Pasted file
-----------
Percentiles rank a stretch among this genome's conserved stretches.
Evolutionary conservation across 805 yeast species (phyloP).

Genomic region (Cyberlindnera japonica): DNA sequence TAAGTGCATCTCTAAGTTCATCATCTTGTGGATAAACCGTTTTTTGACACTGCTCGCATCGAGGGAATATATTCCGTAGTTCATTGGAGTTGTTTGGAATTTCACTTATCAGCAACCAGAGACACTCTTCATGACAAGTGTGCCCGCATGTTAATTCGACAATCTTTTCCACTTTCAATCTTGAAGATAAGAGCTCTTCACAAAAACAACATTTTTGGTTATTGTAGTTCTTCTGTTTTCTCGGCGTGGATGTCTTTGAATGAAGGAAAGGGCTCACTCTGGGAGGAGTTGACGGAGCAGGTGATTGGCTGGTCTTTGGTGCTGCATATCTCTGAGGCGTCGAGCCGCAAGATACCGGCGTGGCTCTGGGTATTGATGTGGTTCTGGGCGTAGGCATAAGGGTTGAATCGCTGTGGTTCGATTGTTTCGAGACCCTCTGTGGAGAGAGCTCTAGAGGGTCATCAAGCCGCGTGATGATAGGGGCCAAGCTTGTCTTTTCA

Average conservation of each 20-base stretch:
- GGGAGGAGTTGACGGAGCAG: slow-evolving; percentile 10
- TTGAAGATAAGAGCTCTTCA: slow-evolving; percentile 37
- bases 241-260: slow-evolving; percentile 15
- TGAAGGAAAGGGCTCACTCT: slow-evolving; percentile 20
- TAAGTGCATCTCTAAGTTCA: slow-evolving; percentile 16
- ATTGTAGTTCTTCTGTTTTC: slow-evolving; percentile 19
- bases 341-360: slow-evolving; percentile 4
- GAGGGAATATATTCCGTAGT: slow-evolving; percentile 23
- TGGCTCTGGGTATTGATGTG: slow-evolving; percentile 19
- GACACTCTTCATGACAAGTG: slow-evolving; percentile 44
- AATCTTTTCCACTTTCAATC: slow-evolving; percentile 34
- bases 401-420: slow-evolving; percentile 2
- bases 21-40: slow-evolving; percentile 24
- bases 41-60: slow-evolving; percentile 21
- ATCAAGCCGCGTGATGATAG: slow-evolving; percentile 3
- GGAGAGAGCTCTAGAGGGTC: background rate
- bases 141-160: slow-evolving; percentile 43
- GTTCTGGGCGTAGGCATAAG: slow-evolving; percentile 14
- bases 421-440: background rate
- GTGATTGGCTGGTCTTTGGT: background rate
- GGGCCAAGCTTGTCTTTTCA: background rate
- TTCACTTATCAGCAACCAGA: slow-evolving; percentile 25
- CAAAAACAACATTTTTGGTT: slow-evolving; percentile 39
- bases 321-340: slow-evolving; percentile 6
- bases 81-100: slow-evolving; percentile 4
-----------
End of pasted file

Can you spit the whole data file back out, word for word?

Percentiles rank a stretch among this genome's conserved stretches.
Evolutionary conservation across 805 yeast species (phyloP).

Genomic region (Cyberlindnera japonica): DNA sequence TAAGTGCATCTCTAAGTTCATCATCTTGTGGATAAACCGTTTTTTGACACTGCTCGCATCGAGGGAATATATTCCGTAGTTCATTGGAGTTGTTTGGAATTTCACTTATCAGCAACCAGAGACACTCTTCATGACAAGTGTGCCCGCATGTTAATTCGACAATCTTTTCCACTTTCAATCTTGAAGATAAGAGCTCTTCACAAAAACAACATTTTTGGTTATTGTAGTTCTTCTGTTTTCTCGGCGTGGATGTCTTTGAATGAAGGAAAGGGCTCACTCTGGGAGGAGTTGACGGAGCAGGTGATTGGCTGGTCTTTGGTGCTGCATATCTCTGAGGCGTCGAGCCGCAAGATACCGGCGTGGCTCTGGGTATTGATGTGGTTCTGGGCGTAGGCATAAGGGTTGAATCGCTGTGGTTCGATTGTTTCGAGACCCTCTGTGGAGAGAGCTCTAGAGGGTCATCAAGCCGCGTGATGATAGGGGCCAAGCTTGTCTTTTCA

Average conservation of each 20-base stretch:
- GGGAGGAGTTGACGGAGCAG: slow-evolving; percentile 10
- TTGAAGATAAGAGCTCTTCA: slow-evolving; percentile 37
- bases 241-260: slow-evolving; percentile 15
- TGAAGGAAAGGGCTCACTCT: slow-evolving; percentile 20
- TAAGTGCATCTCTAAGTTCA: slow-evolving; percentile 16
- ATTGTAGTTCTTCTGTTTTC: slow-evolving; percentile 19
- bases 341-360: slow-evolving; percentile 4
- GAGGGAATATATTCCGTAGT: slow-evolving; percentile 23
- TGGCTCTGGGTATTGATGTG: slow-evolving; percentile 19
- GACACTCTTCATGACAAGTG: slow-evolving; percentile 44
- AATCTTTTCCACTTTCAATC: slow-evolving; percentile 34
- bases 401-420: slow-evolving; percentile 2
- bases 21-40: slow-evolving; percentile 24
- bases 41-60: slow-evolving; percentile 21
- ATCAAGCCGCGTGATGATAG: slow-evolving; percentile 3
- GGAGAGAGCTCTAGAGGGTC: background rate
- bases 141-160: slow-evolving; percentile 43
- GTTCTGGGCGTAGGCATAAG: slow-evolving; percentile 14
- bases 421-440: background rate
- GTGATTGGCTGGTCTTTGGT: background rate
- GGGCCAAGCTTGTCTTTTCA: background rate
- TTCACTTATCAGCAACCAGA: slow-evolving; percentile 25
- CAAAAACAACATTTTTGGTT: slow-evolving; percentile 39
- bases 321-340: slow-evolving; percentile 6
- bases 81-100: slow-evolving; percentile 4